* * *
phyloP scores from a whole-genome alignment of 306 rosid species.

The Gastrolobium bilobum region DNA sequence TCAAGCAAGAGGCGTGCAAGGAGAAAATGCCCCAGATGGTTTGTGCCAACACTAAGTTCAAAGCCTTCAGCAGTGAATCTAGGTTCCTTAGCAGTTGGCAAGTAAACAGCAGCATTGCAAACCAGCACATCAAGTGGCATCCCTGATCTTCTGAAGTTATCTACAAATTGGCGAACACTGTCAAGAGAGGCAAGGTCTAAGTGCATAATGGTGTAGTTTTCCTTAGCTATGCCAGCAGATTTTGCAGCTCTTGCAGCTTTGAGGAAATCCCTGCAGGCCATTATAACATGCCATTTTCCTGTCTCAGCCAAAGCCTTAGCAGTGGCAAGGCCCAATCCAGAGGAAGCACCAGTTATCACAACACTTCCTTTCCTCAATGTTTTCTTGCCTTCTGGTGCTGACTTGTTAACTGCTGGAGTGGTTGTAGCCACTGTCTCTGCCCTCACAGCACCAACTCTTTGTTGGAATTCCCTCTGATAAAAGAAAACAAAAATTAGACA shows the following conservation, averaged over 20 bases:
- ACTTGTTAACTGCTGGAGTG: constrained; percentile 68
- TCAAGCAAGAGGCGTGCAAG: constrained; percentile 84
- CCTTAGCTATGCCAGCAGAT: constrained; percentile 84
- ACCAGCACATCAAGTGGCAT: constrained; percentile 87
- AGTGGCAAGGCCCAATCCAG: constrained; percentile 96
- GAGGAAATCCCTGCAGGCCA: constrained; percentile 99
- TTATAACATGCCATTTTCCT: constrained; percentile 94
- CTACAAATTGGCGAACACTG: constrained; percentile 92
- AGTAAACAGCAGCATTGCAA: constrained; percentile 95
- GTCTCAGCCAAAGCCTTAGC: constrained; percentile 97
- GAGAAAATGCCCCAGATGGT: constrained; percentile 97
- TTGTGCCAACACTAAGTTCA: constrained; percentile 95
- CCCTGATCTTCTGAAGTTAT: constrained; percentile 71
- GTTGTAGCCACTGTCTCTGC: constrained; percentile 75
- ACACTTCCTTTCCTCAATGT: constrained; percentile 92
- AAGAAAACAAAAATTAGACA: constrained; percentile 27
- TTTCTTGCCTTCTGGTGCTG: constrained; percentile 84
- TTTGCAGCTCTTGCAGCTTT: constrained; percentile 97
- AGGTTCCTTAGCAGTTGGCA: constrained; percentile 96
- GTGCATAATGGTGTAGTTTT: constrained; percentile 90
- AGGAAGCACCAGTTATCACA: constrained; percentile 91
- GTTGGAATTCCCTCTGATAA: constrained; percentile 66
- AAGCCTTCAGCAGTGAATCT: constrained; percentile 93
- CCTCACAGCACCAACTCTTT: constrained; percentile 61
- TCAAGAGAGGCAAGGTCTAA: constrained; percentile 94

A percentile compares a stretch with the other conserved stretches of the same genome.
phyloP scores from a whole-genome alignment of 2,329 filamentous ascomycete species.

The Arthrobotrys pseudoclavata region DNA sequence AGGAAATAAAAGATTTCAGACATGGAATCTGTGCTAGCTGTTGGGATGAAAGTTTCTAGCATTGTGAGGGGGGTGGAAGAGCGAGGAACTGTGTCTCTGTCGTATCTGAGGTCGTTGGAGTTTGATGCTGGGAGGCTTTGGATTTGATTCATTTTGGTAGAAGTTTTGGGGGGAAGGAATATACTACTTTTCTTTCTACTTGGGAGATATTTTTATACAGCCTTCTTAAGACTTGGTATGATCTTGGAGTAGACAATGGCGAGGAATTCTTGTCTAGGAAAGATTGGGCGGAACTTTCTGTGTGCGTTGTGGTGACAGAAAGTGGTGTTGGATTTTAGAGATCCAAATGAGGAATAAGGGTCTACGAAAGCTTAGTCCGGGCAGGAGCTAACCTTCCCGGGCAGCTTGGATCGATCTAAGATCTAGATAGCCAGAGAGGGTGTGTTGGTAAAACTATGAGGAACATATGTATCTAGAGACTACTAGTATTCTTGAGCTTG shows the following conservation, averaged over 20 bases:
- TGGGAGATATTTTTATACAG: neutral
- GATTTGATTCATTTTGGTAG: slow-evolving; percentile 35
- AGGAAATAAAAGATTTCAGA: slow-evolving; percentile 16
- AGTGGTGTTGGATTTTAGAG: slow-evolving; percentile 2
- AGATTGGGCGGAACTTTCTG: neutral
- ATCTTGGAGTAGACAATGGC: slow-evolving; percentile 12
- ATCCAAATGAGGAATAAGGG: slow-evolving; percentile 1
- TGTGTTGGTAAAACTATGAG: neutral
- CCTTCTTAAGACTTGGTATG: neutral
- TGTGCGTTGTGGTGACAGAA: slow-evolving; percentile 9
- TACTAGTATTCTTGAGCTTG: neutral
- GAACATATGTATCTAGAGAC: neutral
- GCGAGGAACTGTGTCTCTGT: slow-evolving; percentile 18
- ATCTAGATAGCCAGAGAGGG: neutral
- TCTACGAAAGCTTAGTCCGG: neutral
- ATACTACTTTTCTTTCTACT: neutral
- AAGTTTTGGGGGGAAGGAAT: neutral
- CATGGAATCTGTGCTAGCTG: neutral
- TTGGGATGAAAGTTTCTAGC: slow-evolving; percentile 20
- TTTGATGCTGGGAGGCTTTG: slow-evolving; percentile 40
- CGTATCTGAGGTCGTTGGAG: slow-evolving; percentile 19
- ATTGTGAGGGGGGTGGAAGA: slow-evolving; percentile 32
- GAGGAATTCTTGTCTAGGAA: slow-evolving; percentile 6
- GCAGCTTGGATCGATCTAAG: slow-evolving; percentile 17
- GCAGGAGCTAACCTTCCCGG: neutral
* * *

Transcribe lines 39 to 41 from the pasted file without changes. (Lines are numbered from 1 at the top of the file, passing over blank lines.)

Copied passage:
- CCTTCTTAAGACTTGGTATG: neutral
- TGTGCGTTGTGGTGACAGAA: slow-evolving; percentile 9
- TACTAGTATTCTTGAGCTTG: neutral